US COVID Hospitalizations Post First Drop In Months…But BofA Has Some Bad News
Just a couple of weeks ago, while Joe Biden and Dr. Fauci were warning about a “long dark winter” ahead and encouraging local leaders in the US (along with their colleagues in the EU) to prepare for the worst to come, the COVID-19 situation internationally was looking pretty bleak.
But as more Americans and Europeans grow increasingly skeptical of the official narrative, with many – including front-line hospital workers – declining to receive the vaccine, the most recent wave of cases and hospitalizations has packed hospitals across the country, which are desperate for a reprieve. Some 130K Covid patients are being cared for currently. Meanwhile, the country posted 213,885 cases on Tuesday, pushing the seven-day average to 246,133, Covid Tracking Project data show.
Across the US, at least 380,825 people have died, according to Johns Hopkins University data.
However, the number of hospitalized COVID-19 patients was roughly flat in the US this week, and likely will begin declining for the first time since September as the world heads into mid-January, despite all those warnings about the worst months lying ahead, along with the flurry of new mutated strains that purportedly infect people more quickly.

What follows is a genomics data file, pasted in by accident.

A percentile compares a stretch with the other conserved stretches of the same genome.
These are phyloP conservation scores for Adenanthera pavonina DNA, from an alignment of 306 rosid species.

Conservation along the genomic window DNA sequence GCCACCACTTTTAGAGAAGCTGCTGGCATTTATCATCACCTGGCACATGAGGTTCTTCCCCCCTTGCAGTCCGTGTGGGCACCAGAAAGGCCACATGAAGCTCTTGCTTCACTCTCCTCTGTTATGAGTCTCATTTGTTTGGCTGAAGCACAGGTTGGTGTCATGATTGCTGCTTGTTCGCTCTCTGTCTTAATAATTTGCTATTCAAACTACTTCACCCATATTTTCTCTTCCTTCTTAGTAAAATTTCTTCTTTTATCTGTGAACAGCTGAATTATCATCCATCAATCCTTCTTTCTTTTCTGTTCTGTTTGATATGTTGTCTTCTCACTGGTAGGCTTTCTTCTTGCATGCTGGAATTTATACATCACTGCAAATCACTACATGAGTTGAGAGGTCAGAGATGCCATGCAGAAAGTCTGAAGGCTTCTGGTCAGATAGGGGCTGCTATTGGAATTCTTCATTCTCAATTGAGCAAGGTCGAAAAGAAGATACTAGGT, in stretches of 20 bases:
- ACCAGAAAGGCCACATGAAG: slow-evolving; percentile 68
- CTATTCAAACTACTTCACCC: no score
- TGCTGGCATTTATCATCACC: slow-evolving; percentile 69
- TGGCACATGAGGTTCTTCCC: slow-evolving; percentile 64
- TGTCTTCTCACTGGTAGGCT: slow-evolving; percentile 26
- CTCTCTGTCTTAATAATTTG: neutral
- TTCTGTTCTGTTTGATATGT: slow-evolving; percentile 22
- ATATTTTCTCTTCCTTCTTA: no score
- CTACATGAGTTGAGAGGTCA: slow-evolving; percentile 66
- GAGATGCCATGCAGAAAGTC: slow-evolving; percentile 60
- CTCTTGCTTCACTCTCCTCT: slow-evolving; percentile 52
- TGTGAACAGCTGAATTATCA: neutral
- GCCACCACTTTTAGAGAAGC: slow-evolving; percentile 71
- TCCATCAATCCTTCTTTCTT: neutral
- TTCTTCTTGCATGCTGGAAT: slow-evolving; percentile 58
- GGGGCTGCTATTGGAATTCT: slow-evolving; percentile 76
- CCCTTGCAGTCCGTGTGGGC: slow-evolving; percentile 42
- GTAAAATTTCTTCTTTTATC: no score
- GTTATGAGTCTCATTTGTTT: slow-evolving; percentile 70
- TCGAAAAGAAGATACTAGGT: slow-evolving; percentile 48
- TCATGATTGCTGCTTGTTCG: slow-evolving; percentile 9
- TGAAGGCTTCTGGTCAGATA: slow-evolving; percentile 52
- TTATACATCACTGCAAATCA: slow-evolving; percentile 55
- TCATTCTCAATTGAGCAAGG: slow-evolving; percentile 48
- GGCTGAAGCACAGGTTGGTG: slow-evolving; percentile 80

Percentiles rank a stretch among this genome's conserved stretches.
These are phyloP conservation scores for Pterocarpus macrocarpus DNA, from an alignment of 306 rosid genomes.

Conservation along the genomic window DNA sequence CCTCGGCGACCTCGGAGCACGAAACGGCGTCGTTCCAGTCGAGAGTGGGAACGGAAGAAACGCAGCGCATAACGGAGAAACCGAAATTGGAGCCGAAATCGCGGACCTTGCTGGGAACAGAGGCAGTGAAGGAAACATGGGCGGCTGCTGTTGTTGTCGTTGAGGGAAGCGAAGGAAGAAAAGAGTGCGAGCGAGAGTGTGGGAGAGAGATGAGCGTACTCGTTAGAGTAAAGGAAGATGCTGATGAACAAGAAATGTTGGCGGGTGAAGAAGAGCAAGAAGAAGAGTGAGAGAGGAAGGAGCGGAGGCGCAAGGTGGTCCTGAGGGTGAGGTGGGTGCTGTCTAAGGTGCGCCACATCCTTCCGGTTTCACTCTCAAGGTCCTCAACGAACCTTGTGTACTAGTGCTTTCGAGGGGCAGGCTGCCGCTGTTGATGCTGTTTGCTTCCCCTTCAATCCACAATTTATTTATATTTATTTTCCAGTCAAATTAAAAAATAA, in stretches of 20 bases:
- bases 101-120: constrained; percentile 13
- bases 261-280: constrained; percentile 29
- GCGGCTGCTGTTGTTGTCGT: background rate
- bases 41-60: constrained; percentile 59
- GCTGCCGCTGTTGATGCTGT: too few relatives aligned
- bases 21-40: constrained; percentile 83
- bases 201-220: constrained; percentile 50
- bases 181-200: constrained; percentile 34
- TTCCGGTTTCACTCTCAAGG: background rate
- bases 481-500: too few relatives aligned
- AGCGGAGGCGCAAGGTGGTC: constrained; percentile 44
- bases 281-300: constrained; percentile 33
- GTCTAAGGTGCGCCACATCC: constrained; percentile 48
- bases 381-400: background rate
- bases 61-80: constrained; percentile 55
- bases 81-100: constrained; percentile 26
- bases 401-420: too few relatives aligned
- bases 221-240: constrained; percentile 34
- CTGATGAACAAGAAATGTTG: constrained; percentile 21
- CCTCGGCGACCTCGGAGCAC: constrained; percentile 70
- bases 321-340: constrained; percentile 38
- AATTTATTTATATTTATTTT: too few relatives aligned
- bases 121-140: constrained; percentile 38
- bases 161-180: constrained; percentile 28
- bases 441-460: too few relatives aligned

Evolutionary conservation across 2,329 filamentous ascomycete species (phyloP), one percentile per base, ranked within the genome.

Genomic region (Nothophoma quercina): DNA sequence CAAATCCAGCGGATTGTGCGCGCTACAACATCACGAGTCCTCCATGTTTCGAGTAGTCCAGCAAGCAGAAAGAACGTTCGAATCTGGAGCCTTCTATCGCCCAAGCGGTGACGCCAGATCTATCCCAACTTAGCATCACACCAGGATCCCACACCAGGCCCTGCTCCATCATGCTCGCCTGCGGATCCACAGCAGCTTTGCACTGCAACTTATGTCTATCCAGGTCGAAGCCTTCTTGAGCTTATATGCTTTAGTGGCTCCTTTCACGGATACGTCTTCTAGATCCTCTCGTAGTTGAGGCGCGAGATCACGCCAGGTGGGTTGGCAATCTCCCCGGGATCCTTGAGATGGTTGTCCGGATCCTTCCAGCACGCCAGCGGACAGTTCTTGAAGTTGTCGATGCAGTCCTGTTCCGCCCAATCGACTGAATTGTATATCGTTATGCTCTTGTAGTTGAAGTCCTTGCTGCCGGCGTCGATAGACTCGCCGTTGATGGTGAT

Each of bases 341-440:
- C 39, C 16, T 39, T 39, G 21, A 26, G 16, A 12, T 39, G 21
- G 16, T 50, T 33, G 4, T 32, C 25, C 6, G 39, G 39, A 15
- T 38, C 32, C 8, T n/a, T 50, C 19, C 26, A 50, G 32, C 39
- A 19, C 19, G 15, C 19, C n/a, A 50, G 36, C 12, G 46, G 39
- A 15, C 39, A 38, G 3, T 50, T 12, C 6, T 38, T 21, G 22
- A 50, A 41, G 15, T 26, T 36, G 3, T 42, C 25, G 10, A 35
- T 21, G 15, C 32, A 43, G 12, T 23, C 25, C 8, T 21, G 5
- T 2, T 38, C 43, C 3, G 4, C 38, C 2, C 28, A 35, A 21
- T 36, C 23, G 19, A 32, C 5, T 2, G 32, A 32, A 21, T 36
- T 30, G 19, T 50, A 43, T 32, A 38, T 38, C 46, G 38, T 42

This shift has got thousands of professionals wondering: has the outbreak finally peaked?
The numbers are now dropping compared with a week earlier in both the Northeast and Midwest, according to the Covid Tracking Project.
In the West, they were up 0.8%, the least since Oct. 1 on a percentage basis. The South has the most alarming momentum, with an increase of 4.2% from seven days earlier.
Deaths and cases appear to finally be rolling over, but BofA is less optimistic:
As has often been the case during this crisis, there is a race going on between the negative impact of the COVID crisis and the fiscal policy offset. With the holidays behind us, there is tentative evidence that COVID cases are starting to level off. However, we do not expect much of a slowing in the next couple months. Indeed, if the new UK strain spreads, cases will probably start increasing again. Given the usual lags, hospitalizations and fatalities could trend higher for the next few weeks. As we have noted before, hospitalizations seem to be the main driver of social distancing rules, suggesting more tightening to come.
But while analysts at BofA are preoccupied with the new mutant hyperinfectious strains, a team at Goldman Sachs recently explained why hospitalizations and deaths will likely decline in the US and Europe in the coming weeks and months.
As it turns out, vaccinating long-term care facility patients first has effectively taken many of the most high-risk individuals out of harm’s way.
Fri, 01/15/2021 – 08:10